It was around thirty that I really started caring about money. Not just how to pay the bills but what I was actually doing with my money, where it was going, and how much I would need when I couldn’t work anymore. I noticed this happens to a lot of thirty year olds as well. The first money book I picked up was a great one. Robert T Kiyosaki talks about growing up with two dads. One, his biological dad who lives as most dads do. Nice car, nice house, nice lawn, but also drowning in debt, working straight through at a 9-5. Then he talks about his other dad… actually his friend’s dad… who he learned what he now knows about money from. His friend lived in what was perceived as a lower income house, his dad drove a car that backfried, but he also was building an empire.
Never forget that fear and desire can lead you into life’s biggest trap if you’re not aware of them controlling your thinking. To spend your life living in fear, never exploring your dreams, is cruel. To work hard for money, thinking that it will buy you things that will make you happy is also cruel. To wake up in the middle of the night terrified about paying bills is a horrible way to live. To live a life dictated by the size of a paycheck is not really living a life. Thinking that a job makes you secure is lying to yourself. That’s cruel, and that’s the trap I want you to avoid.
This book focuses largely on financial intelligence. That the only way to get “Rich” is to invest money in assets that keep putting money in your pocket. People say invest a lot… and I’ve learned that only means “Spend your money on.” So, spend your money on things that will put money in your pocket each month. Things that have a return.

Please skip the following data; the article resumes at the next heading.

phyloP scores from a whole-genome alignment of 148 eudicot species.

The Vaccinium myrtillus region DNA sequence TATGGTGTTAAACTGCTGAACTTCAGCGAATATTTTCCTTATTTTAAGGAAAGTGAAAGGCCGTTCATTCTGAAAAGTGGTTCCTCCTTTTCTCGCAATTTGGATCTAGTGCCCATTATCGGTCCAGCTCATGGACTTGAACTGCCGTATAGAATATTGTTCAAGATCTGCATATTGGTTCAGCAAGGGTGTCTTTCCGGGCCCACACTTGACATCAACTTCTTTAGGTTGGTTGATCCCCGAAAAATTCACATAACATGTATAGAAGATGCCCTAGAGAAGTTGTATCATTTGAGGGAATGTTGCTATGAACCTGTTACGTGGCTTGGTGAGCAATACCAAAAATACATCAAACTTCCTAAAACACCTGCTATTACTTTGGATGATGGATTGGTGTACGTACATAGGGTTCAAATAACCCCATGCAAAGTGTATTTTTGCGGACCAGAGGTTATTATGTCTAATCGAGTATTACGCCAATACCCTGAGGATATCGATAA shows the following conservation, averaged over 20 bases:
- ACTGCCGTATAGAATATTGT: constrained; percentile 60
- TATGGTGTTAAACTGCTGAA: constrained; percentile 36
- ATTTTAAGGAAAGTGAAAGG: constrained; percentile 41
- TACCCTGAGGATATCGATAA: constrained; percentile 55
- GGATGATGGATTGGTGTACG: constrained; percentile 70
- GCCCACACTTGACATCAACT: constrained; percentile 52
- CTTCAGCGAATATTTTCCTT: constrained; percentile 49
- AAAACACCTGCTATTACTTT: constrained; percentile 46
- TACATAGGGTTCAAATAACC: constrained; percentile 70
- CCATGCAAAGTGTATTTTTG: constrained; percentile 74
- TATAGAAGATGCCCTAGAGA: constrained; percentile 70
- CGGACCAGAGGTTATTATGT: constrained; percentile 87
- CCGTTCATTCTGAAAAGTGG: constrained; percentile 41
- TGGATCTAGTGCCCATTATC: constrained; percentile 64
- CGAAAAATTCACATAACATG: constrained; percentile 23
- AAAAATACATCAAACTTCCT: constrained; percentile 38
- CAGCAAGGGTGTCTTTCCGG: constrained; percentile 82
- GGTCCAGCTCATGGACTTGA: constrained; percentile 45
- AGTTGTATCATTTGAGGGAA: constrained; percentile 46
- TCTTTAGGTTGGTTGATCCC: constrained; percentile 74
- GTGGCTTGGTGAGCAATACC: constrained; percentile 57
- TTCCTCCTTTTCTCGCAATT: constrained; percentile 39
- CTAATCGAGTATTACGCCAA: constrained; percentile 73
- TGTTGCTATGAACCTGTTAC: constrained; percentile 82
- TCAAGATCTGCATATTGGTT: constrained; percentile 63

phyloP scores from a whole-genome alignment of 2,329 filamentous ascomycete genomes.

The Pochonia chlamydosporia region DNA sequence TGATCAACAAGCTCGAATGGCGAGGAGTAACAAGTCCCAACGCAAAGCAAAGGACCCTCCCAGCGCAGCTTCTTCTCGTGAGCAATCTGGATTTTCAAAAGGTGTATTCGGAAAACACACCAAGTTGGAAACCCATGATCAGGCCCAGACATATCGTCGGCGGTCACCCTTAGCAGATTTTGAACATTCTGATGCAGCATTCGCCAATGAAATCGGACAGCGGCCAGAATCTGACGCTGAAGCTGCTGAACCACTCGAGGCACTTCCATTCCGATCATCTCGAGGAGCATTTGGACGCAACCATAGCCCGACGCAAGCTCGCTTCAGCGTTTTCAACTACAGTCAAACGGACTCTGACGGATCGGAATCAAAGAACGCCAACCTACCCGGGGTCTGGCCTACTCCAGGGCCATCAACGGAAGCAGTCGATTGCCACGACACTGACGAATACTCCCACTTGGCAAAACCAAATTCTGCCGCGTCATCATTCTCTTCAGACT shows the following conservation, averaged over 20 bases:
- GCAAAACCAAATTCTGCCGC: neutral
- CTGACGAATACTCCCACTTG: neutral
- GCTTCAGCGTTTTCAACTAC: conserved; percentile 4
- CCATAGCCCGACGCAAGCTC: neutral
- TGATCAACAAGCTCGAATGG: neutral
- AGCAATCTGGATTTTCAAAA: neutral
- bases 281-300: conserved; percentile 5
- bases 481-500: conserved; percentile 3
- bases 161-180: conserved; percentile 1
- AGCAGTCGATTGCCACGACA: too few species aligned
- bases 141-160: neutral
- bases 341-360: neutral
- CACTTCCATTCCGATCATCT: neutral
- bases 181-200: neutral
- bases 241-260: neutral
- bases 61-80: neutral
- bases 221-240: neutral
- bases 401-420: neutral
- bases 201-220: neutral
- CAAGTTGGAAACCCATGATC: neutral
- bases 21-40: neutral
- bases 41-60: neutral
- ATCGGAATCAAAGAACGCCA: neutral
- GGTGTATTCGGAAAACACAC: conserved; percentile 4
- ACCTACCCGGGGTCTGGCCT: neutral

I am constantly shocked at how little money talented people earn. I have met brilliant, highly educated people who earn less than $20,000 a year. A business consultant who specializes in the medical trade was telling me how many doctors, dentists, and chiropractors struggle financially. All this time, I thought that when they graduated, the dollars would pour in. It was this business consultant who gave me the phrase: “They are one skill away from great wealth.”
Kiyosaki has a wonderful way of writing so you feel directly spoken to. He wakes up parts of your brain that were sleeping so that by the end of his book, you feel empowered and on the right path. I think this is a book everyone should read at some point… maybe I’ll get it for you for your 30th birthday. 😉
Have you read this book? Or one like it you’d like to recommend in the comments? I’d love to hear from you! Thank you for being here and I’ll see you tomorrow for day 41: Self promotion.
Day 98 is currently reserved for any questions you have throughout the next 100 days. To submit a question, please click here! If you’re interested in supporting this project, please share, PIN and comment! Any other questions, comments or ideas, please feel free to email me at denise(at)denisekaris(dot)com
|Denise Karis is a film & digital hybrid wedding photographer based in Phoenix who enjoys musicals, Doctor Who and breakfast burritos. IG @denisekaris|